2014, Movies

As Above, So Below (2014, John Erick Dowdle)

This is yet another found-footage horror film, number 300 and something at this point. (I have no idea whether that’s high or low.) When this was made, it was 15 years since Blair Witch. At some point, shouldn’t low-budget horror filmmakers realize this gimmick is a little tired?

The usual problems with found-footage films beset this one:

  • nobody ever stops filming,
  • whenever there is action,
  • it’s hard to follow,
  • every time the film or lights cut out, the audience is confused, not scared,
  • etc.

But that’s not really the problem with As Above, So Below. I mean, it’s a problem, but it’s a problem for all these types of movies and, when the rest of the movie is good, one can kind of, sort of forgive the problems with found-footage films. The problem with this film is rather one of narrative confusion. As a review online states, this film is a mashup of ideas from The DescentThe DaVinci CodeIndiana Jones and the Last Crusade and even Flatliners. I throw in The Blair Witch Project and Rec too. It feels like a bunch of different ideas from these movies tossed together. So we get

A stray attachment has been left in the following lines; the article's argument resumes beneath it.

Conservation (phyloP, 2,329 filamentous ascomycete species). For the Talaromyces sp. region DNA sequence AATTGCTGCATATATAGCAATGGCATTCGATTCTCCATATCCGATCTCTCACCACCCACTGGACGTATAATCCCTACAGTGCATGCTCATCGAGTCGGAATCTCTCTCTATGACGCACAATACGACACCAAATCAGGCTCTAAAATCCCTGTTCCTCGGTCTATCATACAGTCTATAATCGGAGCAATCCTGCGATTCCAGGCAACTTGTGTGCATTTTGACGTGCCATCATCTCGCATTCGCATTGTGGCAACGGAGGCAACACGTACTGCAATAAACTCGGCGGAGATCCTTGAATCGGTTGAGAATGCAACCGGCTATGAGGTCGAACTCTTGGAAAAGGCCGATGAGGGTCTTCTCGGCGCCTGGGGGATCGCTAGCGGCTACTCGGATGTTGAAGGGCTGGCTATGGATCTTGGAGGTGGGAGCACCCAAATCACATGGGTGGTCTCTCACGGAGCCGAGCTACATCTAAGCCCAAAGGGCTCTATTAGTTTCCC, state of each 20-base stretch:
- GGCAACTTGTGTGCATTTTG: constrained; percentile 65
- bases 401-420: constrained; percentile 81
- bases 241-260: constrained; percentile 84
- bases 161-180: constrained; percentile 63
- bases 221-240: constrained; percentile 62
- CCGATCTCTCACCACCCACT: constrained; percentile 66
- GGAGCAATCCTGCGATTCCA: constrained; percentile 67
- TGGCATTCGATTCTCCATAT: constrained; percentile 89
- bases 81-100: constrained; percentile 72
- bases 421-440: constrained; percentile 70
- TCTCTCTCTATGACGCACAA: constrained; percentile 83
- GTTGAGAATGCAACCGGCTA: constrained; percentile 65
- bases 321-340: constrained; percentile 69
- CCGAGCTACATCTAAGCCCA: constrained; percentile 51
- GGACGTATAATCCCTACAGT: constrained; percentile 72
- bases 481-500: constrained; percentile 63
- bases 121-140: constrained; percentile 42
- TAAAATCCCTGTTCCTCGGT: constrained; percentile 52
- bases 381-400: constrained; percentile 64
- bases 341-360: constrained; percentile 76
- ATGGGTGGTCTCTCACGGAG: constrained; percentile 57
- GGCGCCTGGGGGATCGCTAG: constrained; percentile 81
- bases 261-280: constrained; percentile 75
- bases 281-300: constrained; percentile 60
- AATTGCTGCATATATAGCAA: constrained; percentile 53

• the underground horror of The Descent
  • with the ancient secrets nonsense of The DaVinci Code and Indiana Jones (albeit without the latter’s sense of fun, or Nazis, or really any real sense of caring about the mystery)
  • with found-footage cliches stolen directly from scenes in The Blair Witch ProjectRec and lesser found-footage horror films
  • and a little “close to death, start seeing dead people” thing from Flatliners.

Does that sound good to you? If it does, know that it’s not scary – too many found-footage cliche “scares” for one – and it’s particularly hard to care about the quest for the philosopher’s stone, in part because the lead female character is an awful human being. It’s hard to keep track of all the characters. Also, the baddies change all the time. I think most of them are just supposed to look creepy; sort of a bunch of stock horror villain cliches that they encounter on the way through.

But there’s nothing wrong with the acting.


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